Every year on February 25 and 26, Kuwait celebrates its National Day and Liberation Day, marking the country’s independence after the First Gulf War. National day is actually on June 19th, however it is celebrated on the 25th as it marks the day the Sheikh Abdullah Al-Salem Al-Sabah came to power.
As locals celebrate with pride on these official holidays, expats should also take the chance to embrace the local culture.
Here are some ideas to help you immerse yourself in the Kuwaiti culture.
- Try authentic Kuwaiti food
Kuwaiti cuisine is an important part of Kuwait’s culture. The food is succulent and full of flavour. Some popular dishes include Machboos (Mutton, chicken or fish over fragrant rice) and Maglooba (Rice with meat, potatoes and eggplant).
Seafood is a significant part of their diet. Popular fish include Hamour and Zobaidi. If you’re looking for a restaurant that serves authentic food, try out Khaneen.
- Visit a museum
One of the best ways to get to know a country’s history and culture is through museums and there’s no shortage of them in Kuwait. From art and archaeology to audio-visual displays of the oil industry, you’ll definitely find something to interest you.
- Attend a festival
In celebration of National and Liberation days, the Kuwait Oil Company (KOC) is holding their third Nawarat Al-Ahmadi Festival. It’s a public event that’s family friendly.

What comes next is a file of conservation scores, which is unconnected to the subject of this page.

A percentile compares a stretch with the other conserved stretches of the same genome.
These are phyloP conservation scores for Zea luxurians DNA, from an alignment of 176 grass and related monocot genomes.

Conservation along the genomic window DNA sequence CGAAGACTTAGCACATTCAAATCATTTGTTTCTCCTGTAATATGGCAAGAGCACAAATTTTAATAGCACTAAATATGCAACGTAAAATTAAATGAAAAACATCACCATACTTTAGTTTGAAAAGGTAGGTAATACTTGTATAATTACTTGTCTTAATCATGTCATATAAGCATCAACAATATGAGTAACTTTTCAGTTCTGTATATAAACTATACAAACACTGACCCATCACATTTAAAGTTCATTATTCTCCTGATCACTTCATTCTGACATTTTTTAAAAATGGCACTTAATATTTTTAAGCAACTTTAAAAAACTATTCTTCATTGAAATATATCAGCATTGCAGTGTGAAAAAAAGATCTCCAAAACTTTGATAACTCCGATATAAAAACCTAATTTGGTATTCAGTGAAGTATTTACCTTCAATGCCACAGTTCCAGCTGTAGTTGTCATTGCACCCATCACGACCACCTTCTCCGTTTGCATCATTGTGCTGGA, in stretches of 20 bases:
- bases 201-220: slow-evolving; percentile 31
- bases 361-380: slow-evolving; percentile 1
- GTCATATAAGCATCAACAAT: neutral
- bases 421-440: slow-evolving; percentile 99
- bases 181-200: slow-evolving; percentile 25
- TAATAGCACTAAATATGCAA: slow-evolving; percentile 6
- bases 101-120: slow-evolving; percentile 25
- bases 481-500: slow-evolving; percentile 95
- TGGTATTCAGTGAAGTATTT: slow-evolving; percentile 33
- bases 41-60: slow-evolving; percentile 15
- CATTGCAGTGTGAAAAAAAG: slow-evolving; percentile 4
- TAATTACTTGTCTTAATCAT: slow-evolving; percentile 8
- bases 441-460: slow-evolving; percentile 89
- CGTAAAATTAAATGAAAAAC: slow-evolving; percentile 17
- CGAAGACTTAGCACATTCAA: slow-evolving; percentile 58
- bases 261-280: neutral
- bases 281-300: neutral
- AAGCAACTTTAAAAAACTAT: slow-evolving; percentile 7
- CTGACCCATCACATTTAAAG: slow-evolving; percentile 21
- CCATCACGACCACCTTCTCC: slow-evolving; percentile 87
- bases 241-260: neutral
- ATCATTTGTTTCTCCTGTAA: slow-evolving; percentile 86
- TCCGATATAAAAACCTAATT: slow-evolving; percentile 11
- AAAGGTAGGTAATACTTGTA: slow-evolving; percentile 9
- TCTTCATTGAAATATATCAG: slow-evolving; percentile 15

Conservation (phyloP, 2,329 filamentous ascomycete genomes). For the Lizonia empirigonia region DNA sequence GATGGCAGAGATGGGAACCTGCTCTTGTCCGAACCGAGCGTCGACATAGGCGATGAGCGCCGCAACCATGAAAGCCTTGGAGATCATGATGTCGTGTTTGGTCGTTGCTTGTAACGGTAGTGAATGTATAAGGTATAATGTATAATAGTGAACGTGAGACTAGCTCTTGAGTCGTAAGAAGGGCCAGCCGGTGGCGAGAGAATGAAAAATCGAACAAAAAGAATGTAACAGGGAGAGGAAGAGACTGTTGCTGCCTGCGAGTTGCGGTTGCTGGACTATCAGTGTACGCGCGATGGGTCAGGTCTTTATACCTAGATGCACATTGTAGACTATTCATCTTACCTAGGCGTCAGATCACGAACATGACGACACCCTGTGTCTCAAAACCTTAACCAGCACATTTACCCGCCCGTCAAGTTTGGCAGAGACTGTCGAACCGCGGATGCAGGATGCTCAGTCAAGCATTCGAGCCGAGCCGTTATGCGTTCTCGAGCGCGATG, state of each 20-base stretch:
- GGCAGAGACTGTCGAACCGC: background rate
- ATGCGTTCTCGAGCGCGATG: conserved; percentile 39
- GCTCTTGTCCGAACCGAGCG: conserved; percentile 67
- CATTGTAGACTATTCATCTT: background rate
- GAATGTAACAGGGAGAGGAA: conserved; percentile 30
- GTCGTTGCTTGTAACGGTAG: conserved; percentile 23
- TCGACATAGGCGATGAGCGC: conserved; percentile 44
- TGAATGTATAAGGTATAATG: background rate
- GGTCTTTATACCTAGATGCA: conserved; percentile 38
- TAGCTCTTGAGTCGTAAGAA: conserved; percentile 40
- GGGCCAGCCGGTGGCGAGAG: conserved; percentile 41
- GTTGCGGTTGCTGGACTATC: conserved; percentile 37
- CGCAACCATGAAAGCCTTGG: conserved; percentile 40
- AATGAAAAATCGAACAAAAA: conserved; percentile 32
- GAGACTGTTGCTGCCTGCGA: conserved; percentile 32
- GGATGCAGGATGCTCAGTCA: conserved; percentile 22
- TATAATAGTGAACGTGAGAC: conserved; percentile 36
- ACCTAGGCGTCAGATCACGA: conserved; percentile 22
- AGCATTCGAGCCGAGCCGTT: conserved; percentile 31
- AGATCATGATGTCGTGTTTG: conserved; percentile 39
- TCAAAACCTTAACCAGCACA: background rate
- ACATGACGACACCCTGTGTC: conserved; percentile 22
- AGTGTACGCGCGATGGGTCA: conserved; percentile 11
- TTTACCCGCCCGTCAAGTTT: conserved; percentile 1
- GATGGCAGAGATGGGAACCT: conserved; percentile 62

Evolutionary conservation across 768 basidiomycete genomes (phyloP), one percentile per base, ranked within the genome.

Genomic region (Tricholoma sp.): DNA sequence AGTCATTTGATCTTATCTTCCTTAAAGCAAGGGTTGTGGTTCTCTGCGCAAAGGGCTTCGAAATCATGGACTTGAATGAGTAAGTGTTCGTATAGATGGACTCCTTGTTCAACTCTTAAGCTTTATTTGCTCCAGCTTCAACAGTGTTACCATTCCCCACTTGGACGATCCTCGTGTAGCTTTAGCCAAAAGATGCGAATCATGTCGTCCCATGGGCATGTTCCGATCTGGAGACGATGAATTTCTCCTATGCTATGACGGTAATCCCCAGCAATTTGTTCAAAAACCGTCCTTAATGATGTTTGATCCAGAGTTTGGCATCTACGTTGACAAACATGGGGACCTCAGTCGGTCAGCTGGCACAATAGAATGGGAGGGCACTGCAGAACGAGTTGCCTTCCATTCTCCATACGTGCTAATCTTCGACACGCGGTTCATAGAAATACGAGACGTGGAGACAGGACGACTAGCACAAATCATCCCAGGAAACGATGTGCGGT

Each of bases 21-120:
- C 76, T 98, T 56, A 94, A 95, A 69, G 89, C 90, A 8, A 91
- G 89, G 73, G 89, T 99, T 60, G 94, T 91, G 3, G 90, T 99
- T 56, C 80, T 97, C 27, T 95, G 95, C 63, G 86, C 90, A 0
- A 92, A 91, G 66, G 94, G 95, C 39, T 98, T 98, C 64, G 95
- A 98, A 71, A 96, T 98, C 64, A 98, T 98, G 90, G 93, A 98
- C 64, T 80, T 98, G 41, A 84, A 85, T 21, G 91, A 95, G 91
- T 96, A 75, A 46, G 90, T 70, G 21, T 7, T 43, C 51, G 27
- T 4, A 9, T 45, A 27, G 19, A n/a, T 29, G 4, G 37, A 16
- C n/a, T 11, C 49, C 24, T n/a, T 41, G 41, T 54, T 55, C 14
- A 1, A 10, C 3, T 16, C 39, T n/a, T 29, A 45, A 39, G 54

You can expect competitions, raffle draws, face painting, cartoon characters, magic shows, exhibitions, music shows and more.
- Spend time at Souk Al-Mubarakiya
Souk Al Mubarakiya is one of the oldest souqs in Kuwait, dating back at least 200 years. It’s also used to be the center of trade before the discovery of oil. It’s easy to spend hours there just walking around and discovering what bargains you can get on things such as silk carpets, antiques, perfumes and traditional costumes.
If that isn’t enough, there’s also two free museums there – Sheikh Mubarak Kiosk and the first Islamic pharmacy in Kuwait.
- Become a tourist
If you haven’t already explored the surroundings of Kuwait City, it’s definitely something you should do. Try visiting Al Jahra, the site of the infamous shootout from the Gulf War. In the spring, the desert is transformed into a green oasis. The only thing the town has is a rectangular mud structure called Red Fort.
There’s also a historic island located 20km northeast of Kuwait City. It was known to the ancient Greeks as Ikaros, now a part of Failaka Island. The Gulf War caused a lot of damage to it but there are still historic ruins worth visiting.